Visitor Activities

Visitor Activities
  • Hunting


    Erie National Wildlife Refuge is open to hunting of small game, deer, bear, turkey, waterfowl and other migratory game birds within state seasons. Hunting permits are no longer required.  However, hunters are still required to know and follow all refuge specific regulations.  The regulations will be posted at the four information kiosks (Route 27 and Boland Road; east of Route 173 and Richie Road; Route 408 and Swamp Road; outside of the Refuge headquarters off of Route 198 in Guys Mills).

    2021-2022 Erie Regulations and Map  



  • Fishing


    Fishing is permitted in the following areas in the Sugar Lake Division:

    - Woodcock Creek north and south
    - Woodcock Overlook Pond
    - Pool 4 outlet
    - Pool 9 dike area
    - Meyers Ponds
    - Pool K (with access available for disabled)
    - Reitz Pond dike and small ponds  

    Bank fishing is also permitted in all creeks and beaver ponds in the Seneca Unit with the exception of the area closed from January 15 to August 15 north of Muddy Creek and west of Swamp Road. 

    Please consult the refuge fishing brochure for specifics as well as special conditions.

    Download the fishing brochure (pdf)

  • Wildlife Viewing

    Wildlife Viewing

    In addition to five nature trails and the Deer Run Overlook, the refuge maintains an observation blind on Boland/Ritchie Road in the Sugar Lake Division which overlooks Reitz's Pond. Visitors can also travel along refuge roads and view wildlife from their vehicles.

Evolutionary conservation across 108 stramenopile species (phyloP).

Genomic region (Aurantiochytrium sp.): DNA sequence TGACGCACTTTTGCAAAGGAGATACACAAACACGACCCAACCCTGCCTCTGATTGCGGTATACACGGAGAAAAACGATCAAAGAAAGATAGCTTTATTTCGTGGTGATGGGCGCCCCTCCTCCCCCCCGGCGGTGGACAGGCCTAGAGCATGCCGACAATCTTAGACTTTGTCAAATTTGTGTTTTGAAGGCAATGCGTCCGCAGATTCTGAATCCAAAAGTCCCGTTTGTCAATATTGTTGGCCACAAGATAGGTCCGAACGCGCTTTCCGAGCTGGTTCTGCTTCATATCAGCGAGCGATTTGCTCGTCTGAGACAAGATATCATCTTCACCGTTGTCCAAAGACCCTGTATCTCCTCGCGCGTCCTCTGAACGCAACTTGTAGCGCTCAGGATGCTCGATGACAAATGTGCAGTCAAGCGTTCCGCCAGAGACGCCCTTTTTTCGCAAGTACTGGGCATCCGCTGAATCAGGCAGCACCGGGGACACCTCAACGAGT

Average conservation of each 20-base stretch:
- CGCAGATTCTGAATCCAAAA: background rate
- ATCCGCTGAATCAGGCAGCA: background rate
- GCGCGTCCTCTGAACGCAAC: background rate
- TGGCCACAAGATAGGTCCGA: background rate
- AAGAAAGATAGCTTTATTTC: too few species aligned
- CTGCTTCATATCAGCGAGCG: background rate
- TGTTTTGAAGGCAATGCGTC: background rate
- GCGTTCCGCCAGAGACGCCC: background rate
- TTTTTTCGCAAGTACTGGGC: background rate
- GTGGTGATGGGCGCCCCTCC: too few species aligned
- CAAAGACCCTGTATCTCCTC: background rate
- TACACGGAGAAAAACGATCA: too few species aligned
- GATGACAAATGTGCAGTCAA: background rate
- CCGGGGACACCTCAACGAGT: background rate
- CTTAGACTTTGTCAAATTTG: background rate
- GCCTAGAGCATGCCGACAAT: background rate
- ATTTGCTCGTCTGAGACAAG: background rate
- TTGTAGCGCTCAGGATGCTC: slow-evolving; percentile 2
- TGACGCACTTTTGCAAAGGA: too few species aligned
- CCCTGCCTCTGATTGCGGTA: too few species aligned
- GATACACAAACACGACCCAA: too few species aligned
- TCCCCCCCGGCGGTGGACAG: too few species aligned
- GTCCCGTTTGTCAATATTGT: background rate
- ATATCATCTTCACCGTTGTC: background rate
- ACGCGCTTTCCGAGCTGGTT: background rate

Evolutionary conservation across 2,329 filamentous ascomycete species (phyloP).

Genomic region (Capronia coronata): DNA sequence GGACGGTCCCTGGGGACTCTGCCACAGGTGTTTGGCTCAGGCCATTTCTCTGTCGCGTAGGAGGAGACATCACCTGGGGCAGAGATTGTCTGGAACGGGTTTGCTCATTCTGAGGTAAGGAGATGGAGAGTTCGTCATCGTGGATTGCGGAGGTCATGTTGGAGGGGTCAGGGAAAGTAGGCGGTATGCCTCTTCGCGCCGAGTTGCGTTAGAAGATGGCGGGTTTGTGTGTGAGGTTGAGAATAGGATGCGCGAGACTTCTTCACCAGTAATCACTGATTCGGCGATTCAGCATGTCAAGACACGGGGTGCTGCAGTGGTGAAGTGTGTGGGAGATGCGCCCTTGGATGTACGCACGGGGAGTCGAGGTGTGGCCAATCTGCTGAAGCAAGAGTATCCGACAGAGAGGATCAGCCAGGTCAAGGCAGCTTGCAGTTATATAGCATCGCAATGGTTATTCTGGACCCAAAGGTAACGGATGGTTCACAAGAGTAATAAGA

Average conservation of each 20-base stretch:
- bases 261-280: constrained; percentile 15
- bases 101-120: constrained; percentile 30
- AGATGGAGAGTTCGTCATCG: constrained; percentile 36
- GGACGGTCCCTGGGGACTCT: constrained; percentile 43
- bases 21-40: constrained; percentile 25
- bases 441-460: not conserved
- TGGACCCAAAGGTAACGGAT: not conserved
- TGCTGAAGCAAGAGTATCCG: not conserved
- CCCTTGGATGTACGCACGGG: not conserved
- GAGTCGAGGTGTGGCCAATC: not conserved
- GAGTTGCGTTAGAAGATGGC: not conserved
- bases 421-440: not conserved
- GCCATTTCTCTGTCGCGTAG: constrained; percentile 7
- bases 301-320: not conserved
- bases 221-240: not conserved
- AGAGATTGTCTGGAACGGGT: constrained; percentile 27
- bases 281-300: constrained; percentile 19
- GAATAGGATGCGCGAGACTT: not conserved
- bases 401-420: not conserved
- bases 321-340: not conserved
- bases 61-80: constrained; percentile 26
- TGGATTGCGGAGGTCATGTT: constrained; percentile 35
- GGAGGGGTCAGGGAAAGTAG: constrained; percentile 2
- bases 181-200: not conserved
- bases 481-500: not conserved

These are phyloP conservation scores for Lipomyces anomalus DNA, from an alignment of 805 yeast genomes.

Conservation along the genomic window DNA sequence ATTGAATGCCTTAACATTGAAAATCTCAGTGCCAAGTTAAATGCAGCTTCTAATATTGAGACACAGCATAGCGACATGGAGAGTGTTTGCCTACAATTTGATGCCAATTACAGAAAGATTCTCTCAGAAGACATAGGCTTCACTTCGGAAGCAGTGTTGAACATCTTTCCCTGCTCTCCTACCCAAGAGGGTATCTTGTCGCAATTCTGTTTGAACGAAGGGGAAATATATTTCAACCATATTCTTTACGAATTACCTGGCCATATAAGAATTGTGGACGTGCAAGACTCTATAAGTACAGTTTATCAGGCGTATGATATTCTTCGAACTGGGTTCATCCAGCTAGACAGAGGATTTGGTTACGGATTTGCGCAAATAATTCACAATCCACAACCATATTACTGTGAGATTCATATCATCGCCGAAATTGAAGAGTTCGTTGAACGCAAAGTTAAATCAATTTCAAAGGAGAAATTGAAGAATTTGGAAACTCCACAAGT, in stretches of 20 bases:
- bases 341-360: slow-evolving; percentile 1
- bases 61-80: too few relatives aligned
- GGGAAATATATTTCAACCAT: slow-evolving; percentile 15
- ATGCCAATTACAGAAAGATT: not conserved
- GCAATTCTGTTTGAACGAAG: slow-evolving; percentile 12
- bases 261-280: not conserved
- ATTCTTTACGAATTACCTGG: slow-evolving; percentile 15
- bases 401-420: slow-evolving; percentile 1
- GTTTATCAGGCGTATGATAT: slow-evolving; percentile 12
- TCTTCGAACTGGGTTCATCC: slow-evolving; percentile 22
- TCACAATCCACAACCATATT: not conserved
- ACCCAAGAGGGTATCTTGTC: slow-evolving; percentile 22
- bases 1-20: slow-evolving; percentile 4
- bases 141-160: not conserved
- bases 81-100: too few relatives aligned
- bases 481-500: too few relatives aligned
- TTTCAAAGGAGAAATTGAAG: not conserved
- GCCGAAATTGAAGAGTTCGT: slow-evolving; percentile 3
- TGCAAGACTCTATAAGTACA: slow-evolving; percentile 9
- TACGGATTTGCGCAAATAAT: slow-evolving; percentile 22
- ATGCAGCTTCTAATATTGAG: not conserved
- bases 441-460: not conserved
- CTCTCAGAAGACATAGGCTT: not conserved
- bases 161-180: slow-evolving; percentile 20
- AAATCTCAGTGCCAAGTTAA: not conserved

The Visitor Contact Station has an indoor viewing area, complete with seating, binoculars and bird identification materials for watching and identifying birds attracted to feeding stations outside. Microphones placed under two of the stations bring the bird sounds inside.

    Visit early in the morning or towards dusk, when the most animal activity occurs.

    Download the Erie bird brochure (pdf)

  • Interpretation


    Interpretive signs are posted throughout the Tsuga Trail, highlighting nature concepts as well as refuge management techniques.

    The refuge hosts Summer Fest on the last Saturday in June - 10:00 am - 4:00 pm with nature exhibits, demonstrations, activities and games for the entire family.

    On odd years the refuge hosts a Biennial Photo Contest sponsored by the Friends of Erie National Wildlife Refuge, Inc. and the Presque Isle Audubon Society. Watch for updates.

    “Let’s Go Birding,” and “Nature Explorers” are free kids programs in which kids complete activities in a booklet to receive an embroidered patch, and a certificate of participation.

  • Environmental Education

    Environmental Education

    The refuge offers Discovery Kits for Educators (Forests, Wetlands, and Migratory Birds) to use in teaching their students in a self-guided format. The kits contain lesson plans, props, videos and other materials. Teachers may borrow the kits for up to one month.

    Over 40 videos on a wide variety of wildlife and nature topics can be borrowed by teachers. Several dozen books are available for all ages, with a special section for educators.

  • Photography


    Nature trails and observation blinds provide opportunities for visitors to photograph wildlife and scenic areas.

    Waterfowl migrations occur from March to early April and again from September to November. Bird enthusiasts may readily see Canada geese, wood ducks, mallards, blue-winged teal, and hooded mergansers. 

    Bald eagles nest on the refuge and osprey visit in search of food. Red-tailed hawks and American kestrels are common raptors that nest here.

    During the summer shorebirds such as sandpipers and yellowlegs appear in small flocks, feeding on the mudflats.